One of the key shifts in the newly-published guidance centers on the exclusion of independent contractors from the pay ratio calculation and the exclusion of offshore workers for certain issuers. Many companies, particularly in the technology and retail sectors, increasingly rely on independent contractors to fill positions in their workforce. Investors may place additional scrutiny on those companies with large numbers of such workers and are likely to be vigilant about the final ratio figure including asking specific questions about the calculations underlying that figure. This investor scrutiny may be magnified if a company discloses a ratio that is out of step with peers.

As pressure builds on investors to scrutinize executive compensation at issuers where pay is misaligned with performance, the pay ratio disclosure will be a new, and notable, addition to that broader discussion. As we have stated in previous guidance, the pay ratio may introduce significant ‘disclosure noise’ for issuers in 2018. Data from the recently published ISS 2017-2018 Benchmark Voting Policy Survey indicates that nearly three-quarters of investor survey respondents intend to compare ratios across companies/industry sectors or assess the ratio on a year-over-year basis or both. Certain portions of the investor community, such as asset owners with significant labor representation, may use their analysis of the pay ratio to take other actions, such as identify targets for 2019 shareholder proposals.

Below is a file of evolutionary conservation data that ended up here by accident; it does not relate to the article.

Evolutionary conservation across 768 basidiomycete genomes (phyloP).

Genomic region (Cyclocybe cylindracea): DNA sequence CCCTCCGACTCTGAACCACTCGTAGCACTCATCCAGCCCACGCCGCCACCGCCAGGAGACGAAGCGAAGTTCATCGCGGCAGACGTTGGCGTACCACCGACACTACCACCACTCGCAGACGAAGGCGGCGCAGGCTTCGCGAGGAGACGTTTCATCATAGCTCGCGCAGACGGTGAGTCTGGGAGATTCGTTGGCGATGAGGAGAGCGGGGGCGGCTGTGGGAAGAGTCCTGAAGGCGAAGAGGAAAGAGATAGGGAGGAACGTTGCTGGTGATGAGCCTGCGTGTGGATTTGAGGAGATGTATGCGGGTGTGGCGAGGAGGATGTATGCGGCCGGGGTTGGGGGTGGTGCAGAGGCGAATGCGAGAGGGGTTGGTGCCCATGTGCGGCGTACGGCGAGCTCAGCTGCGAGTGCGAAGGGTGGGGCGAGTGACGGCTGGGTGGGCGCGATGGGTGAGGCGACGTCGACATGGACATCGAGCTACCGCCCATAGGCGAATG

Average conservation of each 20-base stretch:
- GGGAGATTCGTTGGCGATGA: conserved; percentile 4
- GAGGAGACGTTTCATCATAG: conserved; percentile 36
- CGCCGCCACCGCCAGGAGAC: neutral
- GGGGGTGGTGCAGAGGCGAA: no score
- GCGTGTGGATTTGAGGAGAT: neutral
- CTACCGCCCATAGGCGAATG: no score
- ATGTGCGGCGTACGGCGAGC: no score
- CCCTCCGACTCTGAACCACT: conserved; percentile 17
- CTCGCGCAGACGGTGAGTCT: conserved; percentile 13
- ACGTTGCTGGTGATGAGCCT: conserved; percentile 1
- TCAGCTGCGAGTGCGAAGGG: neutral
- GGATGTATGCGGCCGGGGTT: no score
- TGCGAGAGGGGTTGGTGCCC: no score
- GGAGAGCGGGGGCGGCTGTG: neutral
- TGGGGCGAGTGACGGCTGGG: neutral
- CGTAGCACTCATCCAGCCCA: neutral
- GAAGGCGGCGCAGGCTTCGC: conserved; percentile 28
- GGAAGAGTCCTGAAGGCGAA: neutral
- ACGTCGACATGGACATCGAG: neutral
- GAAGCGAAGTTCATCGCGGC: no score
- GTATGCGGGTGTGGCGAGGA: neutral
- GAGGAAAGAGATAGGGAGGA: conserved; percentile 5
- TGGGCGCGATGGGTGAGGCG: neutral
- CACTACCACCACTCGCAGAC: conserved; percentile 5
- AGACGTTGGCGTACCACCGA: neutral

Given this new guidance and the compressed time-frame around which issuers and investors alike will need to prepare for and understand this new disclosure, it is important for companies to engage in dialogue with stakeholders around the rule this fall. The combination of thoughtful, clear disclosure and engagement with investors can mitigate and minimize potential negative consequences in 2018 and beyond from the first publication of the pay ratio.

This post comes to us from CamberView Partners. It is based on the firm’s article, “The SEC Provides Flexibility for Issuers as it Affirms the Pay Ratio Rule Will go into Effect in 2018,” dated September 25, 2017, and available here.